Reflecting on a week of preachers

I just spent a week at the Festival of Homiletics. This year’s theme was “Preaching and Politics.” It was all it was billed to be: inspirational, educational, and relational, building connections with others who are passionate about communicating the Gospel.

Every day, I was up earlier than my normal workday to commute into DC. I’m not a morning person. This was a true test of my will! But the speakers and the worship services were worth it. I grabbed a few books for my ever-growing “to-read” pile. I had many, many good conversations with old and new friends. I purposely went to hear preachers and speakers who were as un-like me as possible. It was worth every dollar I invested to attend, especially given that I don’t get reimbursed for these conferences by my job or my church. (When I heard people talk about their “books allowance” and “travel allowance”, I confess I was pea-green with envy. I funded the whole thing, including my vacation days.)

One of my preacher friends who has attended many of these conferences noted that she often gets “preacher envy” after attending these events. I totally get that. But festivals like this renew one’s appetite for the discipline of study and application of scripture. It also made me realize that I am more of a storyteller than expositor, more of a pastor than an executive. I have great appreciation for those with their churches in the thousands, but my heart remains with leading a solid local church of a couple hundred. I appreciated the heady and brilliant professors among us, but connected more with the hearts of those who tend the wounded and hurting. It was inspiring and encouraging to be in this work.

My last day of attendance culminated by attending a prayer service for the Reclaiming Jesus movement. Billed as “A Confession of Faith in a Time of Crisis” its intent was to bring solidarity around specific justice issues of our time and lament and repent of our self-absorption in “political, material, cultural, racial, or national idolatries.” We left the service and walked in a candlelight procession for a few blocks to the White House in a silent display of solidarity and hope, praying for our nation, our churches, and ourselves. This was inspiring, too. But I was left with a few sticking points with the whole Reclaiming Jesus movement:

  • There was a lack of clarity on the full inclusion and affirmation of LGBTQ persons. While the Reclaiming Jesus statement did affirm that all persons as made in the image of God (Imago Dei) there were limited statements of support IN WRITING for LGBTQ persons. While it was implied in Article 21, it was not specific. It could be implied, and it was clearly spoken to from the pulpit, but it was not in writing. I am disappointed that the leadership of this movement did not take the opportunity to affirm their LGBTQ siblings who are serving in churches as pastors and lay leaders, as seminarians, parents, and youth group members.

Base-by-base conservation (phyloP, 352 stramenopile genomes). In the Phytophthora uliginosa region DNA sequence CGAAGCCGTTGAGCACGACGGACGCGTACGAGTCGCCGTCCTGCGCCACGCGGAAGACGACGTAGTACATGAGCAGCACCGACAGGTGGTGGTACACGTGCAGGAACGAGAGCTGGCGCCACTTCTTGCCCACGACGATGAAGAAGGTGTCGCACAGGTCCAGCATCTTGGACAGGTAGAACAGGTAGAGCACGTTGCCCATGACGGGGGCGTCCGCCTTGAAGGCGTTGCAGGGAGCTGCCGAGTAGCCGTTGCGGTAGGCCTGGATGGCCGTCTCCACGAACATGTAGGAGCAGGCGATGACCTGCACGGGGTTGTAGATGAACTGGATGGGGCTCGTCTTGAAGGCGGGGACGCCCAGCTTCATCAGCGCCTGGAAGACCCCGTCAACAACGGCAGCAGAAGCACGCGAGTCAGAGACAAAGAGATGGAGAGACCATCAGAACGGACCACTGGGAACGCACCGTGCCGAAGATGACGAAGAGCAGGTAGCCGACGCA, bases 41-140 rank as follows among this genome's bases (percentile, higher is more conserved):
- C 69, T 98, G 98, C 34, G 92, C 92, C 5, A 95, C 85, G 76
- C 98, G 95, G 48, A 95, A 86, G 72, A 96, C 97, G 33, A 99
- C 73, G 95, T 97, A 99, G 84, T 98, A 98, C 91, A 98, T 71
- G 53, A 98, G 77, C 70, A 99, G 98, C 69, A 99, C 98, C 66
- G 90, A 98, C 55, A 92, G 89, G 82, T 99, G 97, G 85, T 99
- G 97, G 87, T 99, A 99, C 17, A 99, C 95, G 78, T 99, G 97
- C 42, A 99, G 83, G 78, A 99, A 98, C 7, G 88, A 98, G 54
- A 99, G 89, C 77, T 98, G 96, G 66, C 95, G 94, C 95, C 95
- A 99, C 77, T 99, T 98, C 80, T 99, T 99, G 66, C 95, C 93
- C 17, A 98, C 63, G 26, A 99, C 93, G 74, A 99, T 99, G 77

• There was a lack of clarity on the role of women as pastors and leaders. It was implied but not stated, and women who were leaders in their individual denominations were present and spoke from the pulpit. However, since many of us in the Baptist tradition have had a long road to fully embracing and engaging our Calls in the local church, and particularly with the singular rejection of conservatives towards women in ministry, it would have been an easy step. To their credit, the statement does address misogyny and abusive relationships. But they could have done much more.
  • There was a lack of inclusion of other denominations and Christian social action groups in the statement. Were they not willing to sign-off on the statement as it was presented? Or were they not invited to the table for discussion and reflection?  Specifically, I wonder about:
    • the Alliance of Baptists (my theological home)
    • The Poor People’s Campaign
    • Metropolitan Community Churches
    • Faith in Public Life

I’m hopeful the leadership of the Reclaiming Jesus movement will address these questions in the future, or at the very least, be more transparent about the process of writing the statements. I look forward to reading more and participating in the movement because I believe it will be shaped by our interest and activism.

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